Recently, my wife and I watched The Star, last year’s imaginative retake on the Christmas story. It’s definitely well-meant, a sweet and uplifting animated tale that both kids and parents can enjoy together.
But is it the Christmas story?
The movie might better be titled The Donkey (and Dove and Sheep) That Saved Christmas. The main character is Bo, a young and smallish donkey stuck in the grind (literally) of working in the village mill. He longs to do something significant with his life, especially after he sees the star marking the birth of Jesus appear in the sky. With his best friend, a dove named Dave (see what they did there?), Bo dreams of joining the royal caravan.
Eventually, he escapes his brutal master and accidentally falls into the care of Mary and Joseph. You can pretty much guess what will happen from there. When Herod finds out from the magi that a new king has been born, he sends an assassin and his attack dogs to find and kill the baby and its mother. When Bo discovers the plan, he is torn between his imagined royal destiny and his loyalty to Mary, who is already on her way to Bethlehem with Joseph. Bo makes the heroic decision: he runs off to warn and save Mary. Adventures ensue, with a healthy dose of slapstick. But in the end, you know that Bo and his animal friends will save Mary and Christmas, even if the humans have no idea of the danger they’re in.
The writers show that they’ve read the gospel accounts. When we first see Joseph, for example, he’s waiting for Mary to arrive, because she’s been away helping her cousin Elizabeth. That biblical detail doesn’t usually make it into the various retellings of the story. And while angelic visitations are always difficult to portray, here they are treated with appropriate reverence.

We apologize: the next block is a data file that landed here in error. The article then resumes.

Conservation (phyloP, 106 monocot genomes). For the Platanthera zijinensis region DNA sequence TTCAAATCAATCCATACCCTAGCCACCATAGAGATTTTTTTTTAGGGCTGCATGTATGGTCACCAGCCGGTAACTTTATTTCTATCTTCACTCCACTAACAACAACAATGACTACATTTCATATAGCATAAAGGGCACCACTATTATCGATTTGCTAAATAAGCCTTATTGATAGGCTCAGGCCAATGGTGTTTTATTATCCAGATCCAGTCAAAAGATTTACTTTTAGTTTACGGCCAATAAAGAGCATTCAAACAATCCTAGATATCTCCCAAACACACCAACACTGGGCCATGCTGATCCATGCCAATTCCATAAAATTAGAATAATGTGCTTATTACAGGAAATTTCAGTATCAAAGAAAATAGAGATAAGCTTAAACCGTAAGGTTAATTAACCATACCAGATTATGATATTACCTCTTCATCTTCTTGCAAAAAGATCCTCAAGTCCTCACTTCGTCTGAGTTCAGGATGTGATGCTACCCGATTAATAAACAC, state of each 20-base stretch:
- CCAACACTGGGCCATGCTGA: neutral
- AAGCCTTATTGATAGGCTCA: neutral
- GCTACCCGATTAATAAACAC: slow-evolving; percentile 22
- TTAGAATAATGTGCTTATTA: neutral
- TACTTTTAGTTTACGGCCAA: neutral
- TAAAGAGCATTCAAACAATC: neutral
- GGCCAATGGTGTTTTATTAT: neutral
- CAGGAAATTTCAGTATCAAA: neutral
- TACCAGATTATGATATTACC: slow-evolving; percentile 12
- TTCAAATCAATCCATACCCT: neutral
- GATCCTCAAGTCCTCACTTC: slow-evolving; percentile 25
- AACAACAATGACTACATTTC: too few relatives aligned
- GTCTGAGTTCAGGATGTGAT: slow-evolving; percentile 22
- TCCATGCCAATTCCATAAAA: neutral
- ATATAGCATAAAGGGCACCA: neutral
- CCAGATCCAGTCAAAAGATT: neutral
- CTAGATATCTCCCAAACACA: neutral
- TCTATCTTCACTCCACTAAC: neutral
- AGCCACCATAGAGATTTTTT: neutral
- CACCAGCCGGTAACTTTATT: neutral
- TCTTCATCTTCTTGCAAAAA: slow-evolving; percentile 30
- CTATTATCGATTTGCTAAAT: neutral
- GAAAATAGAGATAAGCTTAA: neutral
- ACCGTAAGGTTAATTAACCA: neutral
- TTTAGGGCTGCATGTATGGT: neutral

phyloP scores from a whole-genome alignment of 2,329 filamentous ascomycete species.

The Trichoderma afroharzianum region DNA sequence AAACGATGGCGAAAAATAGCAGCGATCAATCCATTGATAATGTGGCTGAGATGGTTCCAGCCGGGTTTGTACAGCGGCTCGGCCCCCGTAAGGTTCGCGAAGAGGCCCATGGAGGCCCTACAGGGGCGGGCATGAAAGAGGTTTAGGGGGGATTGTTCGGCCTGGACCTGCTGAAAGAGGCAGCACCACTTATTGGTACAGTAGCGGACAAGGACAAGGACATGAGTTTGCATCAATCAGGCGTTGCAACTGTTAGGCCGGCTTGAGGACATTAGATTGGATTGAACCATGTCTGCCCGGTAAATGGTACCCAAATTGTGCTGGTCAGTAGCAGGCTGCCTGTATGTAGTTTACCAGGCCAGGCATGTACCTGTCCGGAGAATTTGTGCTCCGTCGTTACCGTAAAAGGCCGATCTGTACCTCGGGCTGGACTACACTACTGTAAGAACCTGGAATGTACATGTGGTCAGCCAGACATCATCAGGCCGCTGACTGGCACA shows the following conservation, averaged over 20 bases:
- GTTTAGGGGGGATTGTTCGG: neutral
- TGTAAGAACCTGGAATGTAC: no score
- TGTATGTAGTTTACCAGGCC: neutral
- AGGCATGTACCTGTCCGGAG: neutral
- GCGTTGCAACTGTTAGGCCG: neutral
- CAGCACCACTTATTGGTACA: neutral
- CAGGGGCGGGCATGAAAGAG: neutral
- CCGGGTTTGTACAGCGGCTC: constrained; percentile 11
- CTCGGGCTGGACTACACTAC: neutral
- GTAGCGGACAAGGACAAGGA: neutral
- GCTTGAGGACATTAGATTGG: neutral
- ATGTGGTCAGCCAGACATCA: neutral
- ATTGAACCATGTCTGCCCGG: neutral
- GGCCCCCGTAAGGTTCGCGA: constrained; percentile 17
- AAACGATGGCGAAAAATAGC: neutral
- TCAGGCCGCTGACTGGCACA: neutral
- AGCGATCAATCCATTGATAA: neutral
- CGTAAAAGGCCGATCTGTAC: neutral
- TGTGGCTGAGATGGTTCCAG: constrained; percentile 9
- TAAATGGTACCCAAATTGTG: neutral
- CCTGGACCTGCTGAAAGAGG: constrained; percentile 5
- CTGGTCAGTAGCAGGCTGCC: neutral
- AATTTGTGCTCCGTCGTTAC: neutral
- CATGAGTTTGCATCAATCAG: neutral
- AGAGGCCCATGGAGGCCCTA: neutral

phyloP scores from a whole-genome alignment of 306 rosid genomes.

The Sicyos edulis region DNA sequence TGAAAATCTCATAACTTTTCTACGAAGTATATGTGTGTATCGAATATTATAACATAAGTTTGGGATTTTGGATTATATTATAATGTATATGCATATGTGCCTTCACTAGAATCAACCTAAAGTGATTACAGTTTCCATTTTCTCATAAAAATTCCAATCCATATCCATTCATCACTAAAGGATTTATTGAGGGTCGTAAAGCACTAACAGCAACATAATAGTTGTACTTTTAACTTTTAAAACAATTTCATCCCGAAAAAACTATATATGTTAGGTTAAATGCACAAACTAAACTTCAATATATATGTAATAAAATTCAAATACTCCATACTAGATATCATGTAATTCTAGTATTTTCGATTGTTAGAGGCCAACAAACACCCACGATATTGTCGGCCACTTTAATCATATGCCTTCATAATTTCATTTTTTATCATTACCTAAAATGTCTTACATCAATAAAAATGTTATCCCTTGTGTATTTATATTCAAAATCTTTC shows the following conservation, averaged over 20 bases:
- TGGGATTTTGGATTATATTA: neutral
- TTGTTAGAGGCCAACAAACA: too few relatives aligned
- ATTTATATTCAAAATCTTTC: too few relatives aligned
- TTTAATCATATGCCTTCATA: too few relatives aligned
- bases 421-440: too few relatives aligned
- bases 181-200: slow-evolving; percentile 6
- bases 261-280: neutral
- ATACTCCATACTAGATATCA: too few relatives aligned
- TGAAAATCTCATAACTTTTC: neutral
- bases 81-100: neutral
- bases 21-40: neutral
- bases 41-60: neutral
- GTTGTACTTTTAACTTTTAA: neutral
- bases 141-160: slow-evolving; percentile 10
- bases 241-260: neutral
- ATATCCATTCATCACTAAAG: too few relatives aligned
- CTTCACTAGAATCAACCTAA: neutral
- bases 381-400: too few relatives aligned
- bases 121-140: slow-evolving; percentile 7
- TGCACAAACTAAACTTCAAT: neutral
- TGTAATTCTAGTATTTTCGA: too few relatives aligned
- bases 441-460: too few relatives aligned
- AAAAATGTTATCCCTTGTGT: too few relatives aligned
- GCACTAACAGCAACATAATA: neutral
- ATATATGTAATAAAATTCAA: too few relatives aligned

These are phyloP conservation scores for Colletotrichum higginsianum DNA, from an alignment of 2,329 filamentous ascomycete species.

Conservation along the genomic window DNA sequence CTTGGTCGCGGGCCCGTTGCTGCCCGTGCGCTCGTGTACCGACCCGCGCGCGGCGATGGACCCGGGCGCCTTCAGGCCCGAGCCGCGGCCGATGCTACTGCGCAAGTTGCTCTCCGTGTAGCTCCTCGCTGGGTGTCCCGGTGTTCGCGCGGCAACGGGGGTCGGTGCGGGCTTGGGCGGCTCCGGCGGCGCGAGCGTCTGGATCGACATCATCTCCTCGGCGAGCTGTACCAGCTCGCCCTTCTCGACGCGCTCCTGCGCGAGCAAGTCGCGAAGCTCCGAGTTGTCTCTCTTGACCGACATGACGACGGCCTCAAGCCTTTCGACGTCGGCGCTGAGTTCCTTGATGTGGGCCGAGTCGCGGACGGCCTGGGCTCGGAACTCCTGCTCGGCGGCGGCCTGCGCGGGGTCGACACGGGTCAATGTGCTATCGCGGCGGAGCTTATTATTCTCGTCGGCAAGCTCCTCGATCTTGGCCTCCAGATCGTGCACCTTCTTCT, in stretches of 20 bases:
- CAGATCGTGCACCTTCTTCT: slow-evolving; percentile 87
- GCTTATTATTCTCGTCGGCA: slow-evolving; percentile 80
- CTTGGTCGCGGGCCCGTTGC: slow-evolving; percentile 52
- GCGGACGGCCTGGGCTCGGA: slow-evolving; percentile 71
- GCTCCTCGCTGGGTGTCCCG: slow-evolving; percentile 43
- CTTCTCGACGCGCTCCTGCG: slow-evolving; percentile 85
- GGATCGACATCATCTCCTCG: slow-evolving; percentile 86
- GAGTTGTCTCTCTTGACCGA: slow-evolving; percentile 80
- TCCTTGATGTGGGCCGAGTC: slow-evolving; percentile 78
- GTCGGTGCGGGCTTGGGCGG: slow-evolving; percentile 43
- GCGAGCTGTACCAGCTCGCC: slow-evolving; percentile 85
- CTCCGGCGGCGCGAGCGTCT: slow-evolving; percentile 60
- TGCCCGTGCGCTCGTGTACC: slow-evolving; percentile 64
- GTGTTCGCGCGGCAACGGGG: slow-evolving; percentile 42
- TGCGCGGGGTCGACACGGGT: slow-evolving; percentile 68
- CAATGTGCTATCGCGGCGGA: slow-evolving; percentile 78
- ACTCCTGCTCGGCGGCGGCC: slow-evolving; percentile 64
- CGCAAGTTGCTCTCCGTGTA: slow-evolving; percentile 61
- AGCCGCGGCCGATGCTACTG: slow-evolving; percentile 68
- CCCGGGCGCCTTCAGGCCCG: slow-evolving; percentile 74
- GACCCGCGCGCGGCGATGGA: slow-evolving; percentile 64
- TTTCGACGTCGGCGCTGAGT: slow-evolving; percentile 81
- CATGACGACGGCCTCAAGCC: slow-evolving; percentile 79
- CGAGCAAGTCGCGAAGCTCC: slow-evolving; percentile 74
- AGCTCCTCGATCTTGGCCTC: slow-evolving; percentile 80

Naturally, any retelling that includes heroic talking animals has to take some liberties to follow feel-good script conventions. New and kid-friendly characters are inserted as needed, including a sheep named Ruth who left her flock to follow the star. (“Bo,” by the way, is short for “Boaz.” Boaz and Ruth? Hmm.) The assassin reliably gets his comeuppance, while through Bo’s compassion, his attack dogs get their come-to-Jesus moment (again, literally). And as Bo himself finally realizes, he has fulfilled his destiny: without knowing it, he has carried a king.
There are plenty of places to dicker, of course. The storyline follows the typical mashing together of the timelines of Matthew and Luke in a way that places everyone together in a stable; Mary’s response to the angel’s pronouncement lacks appropriate gravitas; Joseph and Mary seem more like contemporary Americans than first century Jews, and so on. None of this need be problematic for Christian families, though, provided that children are helped in age-appropriate ways to understand what the Bible actually says.
Part of that, I would hope, is that all of us, parents and children alike, would remember to appreciate what the day truly represents. It is neither, as the magi’s camels debate in the movie, a birthday party nor a baby shower. It is far, far more than that, as we’ll see in this Sunday’s Advent post.